As best shown in FIGS. 2-5, each roller 4 in aligning and orienting zone 8 is modified to include eccentric vanes 38 that extend radially outwardly from the ribbed surface of the roller. Vanes 38 are rigidly mounted to the rollers to rotate with the rollers so that the vanes are moved through the collection of entangled wood pieces in order to separate and align the pieces on the rollers. Slots are formed in floor 20 of trough structure 18 to permit rotary movement of the vanes. As well, the rollers are spaced to accommodate movement of the vanes. As the rollers rotate, vanes 38 extend and move through the collection of entangled wood pieces above the level of the rollers to disturb the inherent structure of the pieces and impart a slight sideways movement transverse to the direction of transport 12.
Referring to FIG. 1, a plurality of aligning walls 50 are also provided to preserve the alignment of wood pieces caused by vanes 38 and to direct movement of the wood pieces in the direction of transport 12. Walls 50 extend upstream along the floor 20 of the trough structure 18 from outlet zone 10 into the aligning and orienting zone 8.
To facilitate the separation and alignment process, eccentric vanes 38 are preferably formed into specific configurations on rollers 4. For example, with reference to FIG. 1, on each roller, vanes 38 are positioned at spaced intervals along the longitudinal axis of the roller. Preferably, there is a central eccentric vane 40 with additional vanes being positioned in a symmetric pattern on either side of central vane 40. It is also preferable that each vane 38 is positioned in the same plane as an aligning wall 50.
Furthermore, vanes 38 are distributed at off-set angles with respect to adjacent vanes about the perimeter of the roller as best shown in FIGS. 6-9. FIG. 6 is a section view taken along line 6—6 of FIG. 1 showing a typical construction of a roller A. FIG. 6 shows roller A oriented as in FIG. 1 with central vane 40 extending upwardly. The next outermost pair of vanes 42 on either side of central vane 40 are off-set from the central vane by 90 degrees and extend generally horizontally in an upstream direction (see FIG. 1). The next outermost pair of vanes 44 are off-set again at an angle of 180 degrees to central vane 40 to extend generally downwardly. The final outermost pair of vanes 46 are off-set from central vane 40 by 270 degrees and extend generally horizontally in a downstream direction (see FIG. 1).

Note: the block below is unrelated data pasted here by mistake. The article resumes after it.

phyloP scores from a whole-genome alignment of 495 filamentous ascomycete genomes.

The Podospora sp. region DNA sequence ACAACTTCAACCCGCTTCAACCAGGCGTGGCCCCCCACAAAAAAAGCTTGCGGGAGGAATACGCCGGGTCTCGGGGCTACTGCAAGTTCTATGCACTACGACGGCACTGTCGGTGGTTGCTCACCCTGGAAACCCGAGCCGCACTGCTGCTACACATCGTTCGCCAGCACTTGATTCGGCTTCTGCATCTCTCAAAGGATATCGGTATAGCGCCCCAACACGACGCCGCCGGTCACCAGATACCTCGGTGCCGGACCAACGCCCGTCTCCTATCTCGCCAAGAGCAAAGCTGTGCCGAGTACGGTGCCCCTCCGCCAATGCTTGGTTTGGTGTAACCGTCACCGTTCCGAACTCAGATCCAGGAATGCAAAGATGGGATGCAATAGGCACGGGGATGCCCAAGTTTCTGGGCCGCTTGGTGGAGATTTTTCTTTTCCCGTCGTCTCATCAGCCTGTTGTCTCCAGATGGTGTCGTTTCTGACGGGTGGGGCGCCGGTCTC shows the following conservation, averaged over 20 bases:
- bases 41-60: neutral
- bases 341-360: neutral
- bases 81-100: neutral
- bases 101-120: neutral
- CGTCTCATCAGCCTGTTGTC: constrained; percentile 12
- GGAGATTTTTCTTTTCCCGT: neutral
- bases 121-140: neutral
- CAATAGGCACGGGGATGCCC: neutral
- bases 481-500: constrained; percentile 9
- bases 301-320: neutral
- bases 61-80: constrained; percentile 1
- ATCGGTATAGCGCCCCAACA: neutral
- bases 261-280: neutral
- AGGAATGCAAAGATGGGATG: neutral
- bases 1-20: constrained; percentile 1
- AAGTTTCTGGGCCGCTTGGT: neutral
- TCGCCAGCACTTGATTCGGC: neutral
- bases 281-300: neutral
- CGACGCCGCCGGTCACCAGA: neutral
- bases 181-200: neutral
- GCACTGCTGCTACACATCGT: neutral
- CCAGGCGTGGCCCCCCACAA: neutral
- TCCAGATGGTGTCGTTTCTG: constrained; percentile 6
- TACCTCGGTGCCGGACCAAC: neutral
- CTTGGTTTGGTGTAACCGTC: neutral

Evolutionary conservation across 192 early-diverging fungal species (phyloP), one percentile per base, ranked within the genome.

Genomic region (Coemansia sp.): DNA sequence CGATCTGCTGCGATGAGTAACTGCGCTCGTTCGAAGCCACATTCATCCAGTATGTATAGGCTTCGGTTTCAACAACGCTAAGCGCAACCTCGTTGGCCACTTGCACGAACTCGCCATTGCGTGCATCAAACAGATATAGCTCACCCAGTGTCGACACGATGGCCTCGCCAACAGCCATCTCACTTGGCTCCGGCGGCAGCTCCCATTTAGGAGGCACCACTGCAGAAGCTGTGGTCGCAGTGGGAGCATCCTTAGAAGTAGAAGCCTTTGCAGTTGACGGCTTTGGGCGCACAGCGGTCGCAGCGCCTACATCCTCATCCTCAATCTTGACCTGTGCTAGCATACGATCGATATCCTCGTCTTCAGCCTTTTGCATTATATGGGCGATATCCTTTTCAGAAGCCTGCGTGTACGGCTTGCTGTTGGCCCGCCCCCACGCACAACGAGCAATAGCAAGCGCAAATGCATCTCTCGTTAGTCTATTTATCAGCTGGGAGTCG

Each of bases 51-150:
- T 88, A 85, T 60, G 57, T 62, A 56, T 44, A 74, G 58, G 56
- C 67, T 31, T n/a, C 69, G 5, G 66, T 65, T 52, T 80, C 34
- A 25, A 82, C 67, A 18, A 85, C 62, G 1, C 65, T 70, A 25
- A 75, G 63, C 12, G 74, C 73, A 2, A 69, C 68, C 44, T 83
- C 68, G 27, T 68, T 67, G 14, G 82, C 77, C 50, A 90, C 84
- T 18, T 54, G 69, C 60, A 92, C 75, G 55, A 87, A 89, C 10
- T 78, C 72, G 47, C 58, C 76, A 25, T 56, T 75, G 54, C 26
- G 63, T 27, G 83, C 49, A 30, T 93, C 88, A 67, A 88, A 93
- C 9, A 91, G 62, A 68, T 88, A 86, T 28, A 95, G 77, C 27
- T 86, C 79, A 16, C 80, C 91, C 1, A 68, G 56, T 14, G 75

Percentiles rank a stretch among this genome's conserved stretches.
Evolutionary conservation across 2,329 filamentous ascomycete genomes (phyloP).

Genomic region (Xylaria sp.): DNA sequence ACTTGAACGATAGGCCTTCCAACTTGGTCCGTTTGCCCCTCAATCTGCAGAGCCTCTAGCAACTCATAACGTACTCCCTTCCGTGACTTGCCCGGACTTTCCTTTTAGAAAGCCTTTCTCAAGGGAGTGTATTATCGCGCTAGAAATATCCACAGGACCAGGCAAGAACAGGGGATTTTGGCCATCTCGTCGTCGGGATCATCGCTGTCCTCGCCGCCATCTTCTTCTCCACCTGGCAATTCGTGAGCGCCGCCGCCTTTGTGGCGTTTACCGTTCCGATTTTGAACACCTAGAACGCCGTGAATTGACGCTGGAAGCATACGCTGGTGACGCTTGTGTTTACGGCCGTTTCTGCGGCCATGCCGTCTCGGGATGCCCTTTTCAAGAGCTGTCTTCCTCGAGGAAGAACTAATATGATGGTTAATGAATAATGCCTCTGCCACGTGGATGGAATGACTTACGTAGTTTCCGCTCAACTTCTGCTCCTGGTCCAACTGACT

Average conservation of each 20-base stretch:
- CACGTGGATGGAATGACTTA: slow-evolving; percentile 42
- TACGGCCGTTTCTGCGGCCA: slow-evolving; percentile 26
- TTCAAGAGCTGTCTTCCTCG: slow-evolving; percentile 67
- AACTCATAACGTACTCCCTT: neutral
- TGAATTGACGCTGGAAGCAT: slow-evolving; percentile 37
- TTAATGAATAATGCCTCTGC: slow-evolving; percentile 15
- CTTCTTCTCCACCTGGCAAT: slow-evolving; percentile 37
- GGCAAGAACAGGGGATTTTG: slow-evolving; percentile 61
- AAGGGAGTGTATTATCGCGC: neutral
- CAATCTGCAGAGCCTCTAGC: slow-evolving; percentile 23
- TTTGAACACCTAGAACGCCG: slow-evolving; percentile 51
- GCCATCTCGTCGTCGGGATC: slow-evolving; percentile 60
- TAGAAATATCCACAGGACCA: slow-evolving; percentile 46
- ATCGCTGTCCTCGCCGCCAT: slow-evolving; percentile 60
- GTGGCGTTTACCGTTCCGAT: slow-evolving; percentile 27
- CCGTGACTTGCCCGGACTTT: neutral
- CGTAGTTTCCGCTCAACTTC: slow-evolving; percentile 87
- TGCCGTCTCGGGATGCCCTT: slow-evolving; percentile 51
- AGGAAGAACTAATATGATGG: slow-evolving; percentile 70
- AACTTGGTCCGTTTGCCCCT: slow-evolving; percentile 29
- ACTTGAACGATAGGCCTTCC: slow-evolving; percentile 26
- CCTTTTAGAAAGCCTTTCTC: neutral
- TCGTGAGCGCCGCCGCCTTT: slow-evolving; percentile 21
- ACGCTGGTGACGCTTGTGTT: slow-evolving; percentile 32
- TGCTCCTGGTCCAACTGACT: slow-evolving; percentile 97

FIGS. 7-9 show the same roller A as in FIG. 6 as the roller will appear when it is rotated through 90 degree increments. The aligning walls 50 that extend to or past roller A are also shown in FIGS. 6-9. Note that the larger eccentric vanes 40 and 44 that rotate past aligning walls 50 are formed from pairs of closely spaced members 40 a, 40 b and 44 a, 44 b, respectively. The paired members define a slot therebetween to accommodate rotatable movement of the members past the aligning walls. The paired members also act as wipers to clear any residual wood pieces that might straddle the aligning walls 50.
Referring to FIGS. 2-5, it is also apparent that eccentric vanes 38 vary in length along each of the rollers. FIGS. 2-5 are section views along the lengths of various aligning walls and illustrate that the vanes are arranged in a symmetric pattern on either side of the central vane 40. FIGS. 2-5 also show that the lengths of the some of the eccentric vanes of each roller increase at each subsequent roller in the direction of transport.
The foregoing arrangement of eccentric vanes 38 results in the central vane 40 of each roller first impacting the wood residue pieces from below followed by successive symmetrically adjacent pairs of vanes moving outwardly along the roller from the central vane. The result is that the collection of wood pieces experiences a splitting action equivalent to the wave-parting action at a boat's bow. In addition, due to the increase in the length of some of the eccentric vanes in the downstream direction, the sorting action of the vanes becomes more vigorous as the material travels toward the outlet zone. The larger the size of a vane, the farther it extends into the collection of wood pieces to exert sorting forces on more of the wood residue.
While aligning and orienting forces are exerted by the rotating eccentric vanes, aligning walls 50 perform the function of maintaining aligned wood pieces in their desired orientation. As shown in FIGS. 1-5, aligning walls 50 preferably extend from outlet zone 10 in different lengths. There is a central aligning wall 52 which extends through the outlet zone and substantially through the length of the aligning and orienting zone 8. Aligning walls on each side of the central wall are arranged in a pattern of groups of walls to divide the sorting zone on either side of the central aligning wall into successively narrower portions with each successive group of walls being shorter in length than the preceding group. For example, in FIG. 1, the first group of walls are labelled by the reference letter B. There are two such walls which divide the sorting zone on each side of central aligning wall 52 in half. The second group of walls are labelled C. There are four of these walls and each wall divides in half the space between the central aligning wall 52 and the group B walls and the space between the group B walls and the side walls 22 of the conveyor trough structure 18.